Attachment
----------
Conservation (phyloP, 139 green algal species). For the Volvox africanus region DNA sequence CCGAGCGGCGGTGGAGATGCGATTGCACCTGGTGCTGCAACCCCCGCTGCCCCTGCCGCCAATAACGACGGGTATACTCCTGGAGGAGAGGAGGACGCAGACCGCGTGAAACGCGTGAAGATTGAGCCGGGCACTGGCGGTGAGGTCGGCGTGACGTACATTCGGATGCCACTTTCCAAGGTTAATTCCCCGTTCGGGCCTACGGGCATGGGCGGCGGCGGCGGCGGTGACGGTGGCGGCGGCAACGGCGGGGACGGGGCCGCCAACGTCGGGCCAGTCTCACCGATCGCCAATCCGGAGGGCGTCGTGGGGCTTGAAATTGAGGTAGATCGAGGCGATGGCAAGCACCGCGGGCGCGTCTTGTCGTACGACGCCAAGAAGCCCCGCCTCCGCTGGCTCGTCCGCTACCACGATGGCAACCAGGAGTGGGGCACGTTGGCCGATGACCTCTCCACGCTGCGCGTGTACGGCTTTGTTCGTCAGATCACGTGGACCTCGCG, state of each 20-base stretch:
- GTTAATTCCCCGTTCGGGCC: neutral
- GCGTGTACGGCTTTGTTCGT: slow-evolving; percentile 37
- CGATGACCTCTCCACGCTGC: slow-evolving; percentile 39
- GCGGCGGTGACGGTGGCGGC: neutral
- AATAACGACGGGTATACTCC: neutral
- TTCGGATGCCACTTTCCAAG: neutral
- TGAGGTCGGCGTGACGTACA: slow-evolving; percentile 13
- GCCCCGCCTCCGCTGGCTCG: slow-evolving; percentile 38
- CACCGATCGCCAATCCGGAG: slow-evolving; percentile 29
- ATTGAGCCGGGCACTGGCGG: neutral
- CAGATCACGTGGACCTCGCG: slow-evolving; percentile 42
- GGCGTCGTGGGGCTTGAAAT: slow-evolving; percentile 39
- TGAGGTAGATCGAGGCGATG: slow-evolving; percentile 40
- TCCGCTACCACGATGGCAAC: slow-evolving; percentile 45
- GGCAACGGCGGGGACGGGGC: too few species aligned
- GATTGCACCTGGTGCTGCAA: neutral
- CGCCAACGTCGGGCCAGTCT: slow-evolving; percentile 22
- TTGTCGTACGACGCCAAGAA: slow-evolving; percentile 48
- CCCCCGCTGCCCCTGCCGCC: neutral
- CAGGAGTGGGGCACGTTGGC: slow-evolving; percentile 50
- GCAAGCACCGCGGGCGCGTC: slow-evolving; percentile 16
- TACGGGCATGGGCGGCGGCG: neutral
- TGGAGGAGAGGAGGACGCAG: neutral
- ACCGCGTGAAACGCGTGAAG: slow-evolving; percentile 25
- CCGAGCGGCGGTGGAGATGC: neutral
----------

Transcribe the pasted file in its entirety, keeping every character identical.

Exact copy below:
Conservation (phyloP, 139 green algal species). For the Volvox africanus region DNA sequence CCGAGCGGCGGTGGAGATGCGATTGCACCTGGTGCTGCAACCCCCGCTGCCCCTGCCGCCAATAACGACGGGTATACTCCTGGAGGAGAGGAGGACGCAGACCGCGTGAAACGCGTGAAGATTGAGCCGGGCACTGGCGGTGAGGTCGGCGTGACGTACATTCGGATGCCACTTTCCAAGGTTAATTCCCCGTTCGGGCCTACGGGCATGGGCGGCGGCGGCGGCGGTGACGGTGGCGGCGGCAACGGCGGGGACGGGGCCGCCAACGTCGGGCCAGTCTCACCGATCGCCAATCCGGAGGGCGTCGTGGGGCTTGAAATTGAGGTAGATCGAGGCGATGGCAAGCACCGCGGGCGCGTCTTGTCGTACGACGCCAAGAAGCCCCGCCTCCGCTGGCTCGTCCGCTACCACGATGGCAACCAGGAGTGGGGCACGTTGGCCGATGACCTCTCCACGCTGCGCGTGTACGGCTTTGTTCGTCAGATCACGTGGACCTCGCG, state of each 20-base stretch:
- GTTAATTCCCCGTTCGGGCC: neutral
- GCGTGTACGGCTTTGTTCGT: slow-evolving; percentile 37
- CGATGACCTCTCCACGCTGC: slow-evolving; percentile 39
- GCGGCGGTGACGGTGGCGGC: neutral
- AATAACGACGGGTATACTCC: neutral
- TTCGGATGCCACTTTCCAAG: neutral
- TGAGGTCGGCGTGACGTACA: slow-evolving; percentile 13
- GCCCCGCCTCCGCTGGCTCG: slow-evolving; percentile 38
- CACCGATCGCCAATCCGGAG: slow-evolving; percentile 29
- ATTGAGCCGGGCACTGGCGG: neutral
- CAGATCACGTGGACCTCGCG: slow-evolving; percentile 42
- GGCGTCGTGGGGCTTGAAAT: slow-evolving; percentile 39
- TGAGGTAGATCGAGGCGATG: slow-evolving; percentile 40
- TCCGCTACCACGATGGCAAC: slow-evolving; percentile 45
- GGCAACGGCGGGGACGGGGC: too few species aligned
- GATTGCACCTGGTGCTGCAA: neutral
- CGCCAACGTCGGGCCAGTCT: slow-evolving; percentile 22
- TTGTCGTACGACGCCAAGAA: slow-evolving; percentile 48
- CCCCCGCTGCCCCTGCCGCC: neutral
- CAGGAGTGGGGCACGTTGGC: slow-evolving; percentile 50
- GCAAGCACCGCGGGCGCGTC: slow-evolving; percentile 16
- TACGGGCATGGGCGGCGGCG: neutral
- TGGAGGAGAGGAGGACGCAG: neutral
- ACCGCGTGAAACGCGTGAAG: slow-evolving; percentile 25
- CCGAGCGGCGGTGGAGATGC: neutral